If you have had a big operation then you will almost certainly have pain for the first week or so. There are many different painkillers you can have. It is important to tell your doctor or nurse as soon as you feel any pain. They need your help to find the right type and dose of painkiller for you. Painkillers work best when you take them regularly, so take them as often as you are advised to.
Many hospitals now use electric pumps for painkillers after surgery. These attach to your drip. You have a hand control with a button to press to give yourself extra painkillers as you need them. This is called PCA or patient controlled analgesia. Do use it whenever you need to. You can’t overdose because the machine is set to prevent that. Tell your nurse if you need to press the button very often. You may need to have a higher dose in the pump.
For some operations your anaesthetist may set up a spinal anaesthetic (epidural) to give painkillers into the fluid around your spinal cord. This makes your body numb from the waist down.
When you wake up you may not be able to eat or drink anything for a while. This depends on the type of surgery you have had. As soon as you are fully awake, you can wet your mouth with sips of water. Gradually the amount you are allowed to drink will increase. Once you can drink without being sick, your drip and nasogastric tube can come out. You will then be able to start on a light diet.
If you have had a wide local excision you may be able to eat and drink later that day. If you have had a vaginectomy or hysterectomy, you will probably be able to eat and drink again within a day. If you've had more extensive surgery, involving your bowel and bladder, it may be a bit longer before you can eat properly again.
You can read more about the different types of surgery for cancer of the vagina.
If you are having surgery for the earliest stage of vaginal cancer you may just have a wound inside your vagina, where the surgeon has removed the area containing the cancer cells.
If your cancer is in the lower third of your vagina, your surgeon may also remove part of the external genital area – the lips of the vagina (the vulva).
If you have the whole vagina removed (a radical vaginectomy), you may also have a scar down the centre of your abdomen. Talk to your surgeon about whether you will have an abdominal scar. Treatment for vaginal cancer is very individual and depends on the exact size and position of the tumour.
If you have had a radical hysterectomy, you may have quite a long scar down the centre of your abdomen (vertically).
For any vaginal cancer surgery, you may have lymph nodes removed from your groin area. So you will have wounds in these areas too.
Any external wound from the operation will be covered up with a dressing when you come round. It will be left covered for a couple of days. After a couple of days your nurse will change the dressings and clean the wound. They will change the bottles attached to your wound drains every day. The drains stay in until no more fluid is coming out. This may be 10 days or more after surgery to remove lymph nodes.
Any stitches or wound clips will stay in for up to 10 days. You may have them taken out before you go home. But sometimes, if you feel well, but the wound is not quite healed, you can go home with stitches in. You may then have to go back to the hospital to have your stitches out. Or a district nurse may visit you at home and take them out there. If you have internal wounds, the stitches will dissolve by themselves once the wound has healed.
You can read more about the different types of surgery for cancer of the vagina.
Getting up may seem very difficult at first. Moving about helps you to get better, but you will need to start very gradually. Walking is likely to feel strange at first, if you have dressings in your groin or between your legs. But it will get easier. Your physiotherapist may visit you every day after your operation to help you with your breathing and leg exercises.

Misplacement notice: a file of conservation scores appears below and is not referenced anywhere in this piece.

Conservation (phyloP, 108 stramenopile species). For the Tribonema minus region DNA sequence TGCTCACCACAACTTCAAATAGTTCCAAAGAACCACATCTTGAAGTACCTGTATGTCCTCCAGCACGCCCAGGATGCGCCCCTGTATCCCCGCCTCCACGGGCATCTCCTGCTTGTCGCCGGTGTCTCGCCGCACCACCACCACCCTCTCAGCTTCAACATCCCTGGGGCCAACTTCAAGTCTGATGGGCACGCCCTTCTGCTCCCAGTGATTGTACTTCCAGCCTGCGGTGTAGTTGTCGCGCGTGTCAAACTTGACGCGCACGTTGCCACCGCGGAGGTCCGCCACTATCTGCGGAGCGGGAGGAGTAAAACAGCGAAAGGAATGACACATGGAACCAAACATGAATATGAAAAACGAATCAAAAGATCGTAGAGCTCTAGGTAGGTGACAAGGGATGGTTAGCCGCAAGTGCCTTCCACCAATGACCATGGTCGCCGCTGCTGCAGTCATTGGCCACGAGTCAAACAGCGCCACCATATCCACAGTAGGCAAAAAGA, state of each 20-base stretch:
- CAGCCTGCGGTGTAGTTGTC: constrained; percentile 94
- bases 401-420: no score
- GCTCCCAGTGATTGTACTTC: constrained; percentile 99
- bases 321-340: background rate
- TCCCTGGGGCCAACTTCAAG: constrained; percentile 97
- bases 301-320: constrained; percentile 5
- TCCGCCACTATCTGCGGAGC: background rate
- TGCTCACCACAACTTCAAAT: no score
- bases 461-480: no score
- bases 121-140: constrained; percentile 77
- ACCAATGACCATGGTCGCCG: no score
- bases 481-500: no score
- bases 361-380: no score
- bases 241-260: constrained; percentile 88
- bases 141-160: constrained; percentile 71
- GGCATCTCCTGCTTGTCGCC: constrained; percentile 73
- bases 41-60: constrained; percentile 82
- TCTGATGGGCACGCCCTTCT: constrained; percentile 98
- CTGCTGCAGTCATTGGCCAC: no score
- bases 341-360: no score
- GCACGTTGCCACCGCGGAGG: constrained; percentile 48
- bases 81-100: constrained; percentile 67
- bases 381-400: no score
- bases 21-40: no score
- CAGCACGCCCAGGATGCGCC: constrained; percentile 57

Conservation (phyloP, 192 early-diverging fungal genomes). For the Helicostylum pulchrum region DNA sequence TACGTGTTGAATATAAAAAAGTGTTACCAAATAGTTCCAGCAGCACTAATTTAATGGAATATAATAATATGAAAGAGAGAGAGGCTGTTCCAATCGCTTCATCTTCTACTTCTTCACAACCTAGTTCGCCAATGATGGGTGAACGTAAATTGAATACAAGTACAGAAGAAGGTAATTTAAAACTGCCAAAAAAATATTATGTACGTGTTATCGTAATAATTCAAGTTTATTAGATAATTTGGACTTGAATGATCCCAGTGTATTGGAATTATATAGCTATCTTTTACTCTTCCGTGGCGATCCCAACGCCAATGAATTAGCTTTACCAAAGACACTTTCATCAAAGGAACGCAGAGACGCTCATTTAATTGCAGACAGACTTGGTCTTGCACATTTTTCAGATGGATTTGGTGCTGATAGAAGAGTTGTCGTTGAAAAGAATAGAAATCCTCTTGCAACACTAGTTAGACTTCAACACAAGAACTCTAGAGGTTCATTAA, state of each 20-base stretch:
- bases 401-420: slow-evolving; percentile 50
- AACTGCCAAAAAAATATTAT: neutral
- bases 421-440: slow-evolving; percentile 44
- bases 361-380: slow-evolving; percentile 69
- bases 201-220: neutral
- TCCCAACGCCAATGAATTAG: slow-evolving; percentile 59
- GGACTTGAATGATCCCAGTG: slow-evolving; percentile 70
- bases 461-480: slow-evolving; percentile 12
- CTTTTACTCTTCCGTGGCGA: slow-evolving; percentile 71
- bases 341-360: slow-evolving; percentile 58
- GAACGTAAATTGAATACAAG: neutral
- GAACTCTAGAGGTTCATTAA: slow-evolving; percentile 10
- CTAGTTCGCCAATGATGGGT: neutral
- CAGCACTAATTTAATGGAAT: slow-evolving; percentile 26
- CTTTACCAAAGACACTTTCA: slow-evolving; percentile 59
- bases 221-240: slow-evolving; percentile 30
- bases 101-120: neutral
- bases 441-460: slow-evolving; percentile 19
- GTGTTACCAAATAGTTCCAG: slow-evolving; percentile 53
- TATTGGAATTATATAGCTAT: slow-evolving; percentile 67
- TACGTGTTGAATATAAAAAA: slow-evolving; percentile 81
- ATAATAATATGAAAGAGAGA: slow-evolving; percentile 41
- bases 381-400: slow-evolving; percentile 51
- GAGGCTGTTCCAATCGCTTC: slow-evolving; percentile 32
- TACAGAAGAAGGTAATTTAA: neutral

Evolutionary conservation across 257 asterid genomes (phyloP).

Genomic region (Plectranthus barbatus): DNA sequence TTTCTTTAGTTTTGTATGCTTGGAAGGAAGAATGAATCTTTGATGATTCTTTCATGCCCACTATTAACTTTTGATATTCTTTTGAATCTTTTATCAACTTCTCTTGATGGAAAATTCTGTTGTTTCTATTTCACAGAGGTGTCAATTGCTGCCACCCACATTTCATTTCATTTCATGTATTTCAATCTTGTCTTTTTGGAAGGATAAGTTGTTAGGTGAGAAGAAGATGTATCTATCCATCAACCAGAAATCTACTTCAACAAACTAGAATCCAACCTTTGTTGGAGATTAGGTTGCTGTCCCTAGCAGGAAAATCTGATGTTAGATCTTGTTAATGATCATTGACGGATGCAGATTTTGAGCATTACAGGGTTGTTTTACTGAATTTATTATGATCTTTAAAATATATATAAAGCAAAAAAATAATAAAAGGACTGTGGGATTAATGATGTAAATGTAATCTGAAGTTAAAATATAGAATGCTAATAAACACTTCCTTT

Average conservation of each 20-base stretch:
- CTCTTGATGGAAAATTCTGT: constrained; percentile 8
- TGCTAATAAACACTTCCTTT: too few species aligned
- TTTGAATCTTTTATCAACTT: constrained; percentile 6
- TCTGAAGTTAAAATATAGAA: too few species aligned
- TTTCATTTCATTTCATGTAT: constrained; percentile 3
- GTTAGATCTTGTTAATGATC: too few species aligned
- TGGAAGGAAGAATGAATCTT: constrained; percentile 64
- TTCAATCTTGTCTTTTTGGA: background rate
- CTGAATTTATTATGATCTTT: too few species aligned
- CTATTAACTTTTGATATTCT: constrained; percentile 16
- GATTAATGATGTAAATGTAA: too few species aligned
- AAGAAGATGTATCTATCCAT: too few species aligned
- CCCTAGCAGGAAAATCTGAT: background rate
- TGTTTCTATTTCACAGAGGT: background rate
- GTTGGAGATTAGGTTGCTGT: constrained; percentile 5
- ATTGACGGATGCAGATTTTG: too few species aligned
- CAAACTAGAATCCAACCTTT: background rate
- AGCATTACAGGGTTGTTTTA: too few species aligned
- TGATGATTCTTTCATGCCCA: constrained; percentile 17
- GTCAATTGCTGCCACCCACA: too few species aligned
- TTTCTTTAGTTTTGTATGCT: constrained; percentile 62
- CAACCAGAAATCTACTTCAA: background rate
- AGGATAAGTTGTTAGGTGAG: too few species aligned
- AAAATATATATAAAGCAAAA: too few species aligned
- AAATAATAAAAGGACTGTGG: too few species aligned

Your nurses will encourage you to get out of bed and sit in a chair one or two days after your surgery. They will help you with any drips and drains. Over the next couple of days, the tubes, bottles and bags will be taken away. Then, it will be much easier to get around.
After a few days, you will be up and about more. Gradually you will start to feel better. If you have had major abdominal surgery, you may find it easier to have frequent, small meals at first, rather than 3 large meals a day. The hospital dietician may give you help and advice with managing your diet. If you have had a colostomy or urostomy, the stoma nurse will help you learn to manage your bag.
After this type of abdominal surgery, you will need to rest at home for at least a month after you come out of hospital. The first outpatient appointment is usually about 6 weeks after the operation date. Until this time, you will not be able to
- Do anything that puts strain on your abdomen (such as vacuuming)
- Do any heavy lifting
All these activities put pressure on your abdominal muscles and skin. The abdominal wounds need time to heal. It will take longer to get over your operation if you put too much strain on the area so it is good to rest at first. You will gradually be able to increase the amount you do. A short walk every day is a good idea. You will get a bit of fresh air, and you can gradually go further as you get your strength back. Do take it easy at first though. Remember that however far you walk, you have to cover the same distance to get back home.
Vaginal cancer surgery can have a big impact on your feelings and emotions. You are likely to have times when you feel very down and this is natural. You can get support from your doctors and nurses, family and friends. If you would like to talk to someone outside your own friends and family, you can look for people who can help on our vaginal cancer organisations page. You can also find details of counselling organisations.
If you want to find people to share experiences with on line, you could use CancerChat, our online forum. Or go through My Wavelength. This is a free service that aims to put people with similar medical conditions in touch with each other.
There is information about living with cancer of the vagina in this section.
Question about cancer? Contact our information nurse team